In the early 90s, Roustis was stationed at Peterson Air Force Base. “Military is our family; and, when I retired, I wanted to be somewhere where I could help build community,” he said. “I want this business to be about the community, the gathering place.”
   For more information on Black Forest Brewing Co., visit their Facebook page.
After retiring from the U.S. Air Force, Col. Donovan Routsis pursued his dream of owning a micro-brewery, which opened March 22 in Black Forest.
Members of the Black Forest Brewing Co. mug club and running club gather every Thursday at the brewpub. Photos by Leslie Sheley
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  Black Forest Fire Rescue open house
  By Mark Stoller

   The Black Forest Fire Rescue Protection District opened Station 1 for the second annual Community Open House on Saturday, July 14.
   Special attractions included Flight For Life Colorado and UCHealth LifeLine helicopters, access to the Black Forest Fire Rescue fire trucks and ambulances, emergency preparedness gear from Black Forest Tactical Supply, health information from UCHealth and Centura Health Penrose Cancer Center, free food courtesy of Centura, and free Kona Ice courtesy of UCHealth.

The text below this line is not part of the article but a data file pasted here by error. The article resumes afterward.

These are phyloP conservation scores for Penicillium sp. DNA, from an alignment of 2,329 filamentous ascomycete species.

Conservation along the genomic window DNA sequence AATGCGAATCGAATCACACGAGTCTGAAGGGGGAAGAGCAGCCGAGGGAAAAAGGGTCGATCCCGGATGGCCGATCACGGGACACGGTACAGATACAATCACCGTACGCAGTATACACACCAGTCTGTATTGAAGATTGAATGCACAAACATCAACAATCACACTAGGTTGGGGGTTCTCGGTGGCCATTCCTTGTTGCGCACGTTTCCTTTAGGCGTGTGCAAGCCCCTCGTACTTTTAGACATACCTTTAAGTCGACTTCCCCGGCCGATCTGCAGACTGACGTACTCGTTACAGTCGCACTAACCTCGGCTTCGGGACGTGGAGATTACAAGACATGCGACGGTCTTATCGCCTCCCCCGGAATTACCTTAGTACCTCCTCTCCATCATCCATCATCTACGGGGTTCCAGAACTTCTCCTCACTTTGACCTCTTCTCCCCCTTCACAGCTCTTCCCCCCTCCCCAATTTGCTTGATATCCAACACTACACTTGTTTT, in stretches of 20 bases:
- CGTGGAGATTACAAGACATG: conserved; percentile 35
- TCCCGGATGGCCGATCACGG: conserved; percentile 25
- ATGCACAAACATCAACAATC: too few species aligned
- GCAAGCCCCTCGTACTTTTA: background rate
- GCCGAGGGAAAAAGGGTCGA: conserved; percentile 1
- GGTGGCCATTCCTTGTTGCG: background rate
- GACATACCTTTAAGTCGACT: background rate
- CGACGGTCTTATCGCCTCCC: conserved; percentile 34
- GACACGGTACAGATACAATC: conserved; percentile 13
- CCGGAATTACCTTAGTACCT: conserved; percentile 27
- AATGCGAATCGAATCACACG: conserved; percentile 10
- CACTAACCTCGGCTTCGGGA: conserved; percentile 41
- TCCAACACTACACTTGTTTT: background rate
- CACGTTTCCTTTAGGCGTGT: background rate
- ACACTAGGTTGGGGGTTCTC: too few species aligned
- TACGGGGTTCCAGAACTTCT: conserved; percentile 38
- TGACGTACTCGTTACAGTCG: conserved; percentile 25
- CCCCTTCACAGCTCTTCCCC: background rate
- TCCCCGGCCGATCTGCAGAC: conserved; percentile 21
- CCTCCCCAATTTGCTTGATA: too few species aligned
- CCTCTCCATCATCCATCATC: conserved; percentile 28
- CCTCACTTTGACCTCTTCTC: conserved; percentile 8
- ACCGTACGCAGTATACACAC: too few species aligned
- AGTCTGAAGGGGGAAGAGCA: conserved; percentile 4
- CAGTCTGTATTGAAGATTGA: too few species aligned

Black Forest Fire Chief Bryan Jack, while grilling hamburgers and hotdogs, said, “This is our way of giving back to the community in appreciation for all of their support.”
   Lori Morgan from UCHealth Trauma Services conducted two Stop the Bleed classes. The intent of the course is to teach and empower bystanders with bleeding control techniques while waiting for emergency service personnel in the aftermath of a catastrophe.
   A special vehicle extrication demonstration was conducted as well. The Black Forest firefighters were quickly able to turn a mangled wreck in to a no-door convertible in just under four minutes to free their “trapped victim.”
   Firefighter Thomas Garmong is the Black Forest Fire Rescue volunteer coordinator. During the Open House, he said, ‘We have nine volunteers right now and would love to have about 20. To be a volunteer, you must have an Emergency Medical Technician – Basic rating.”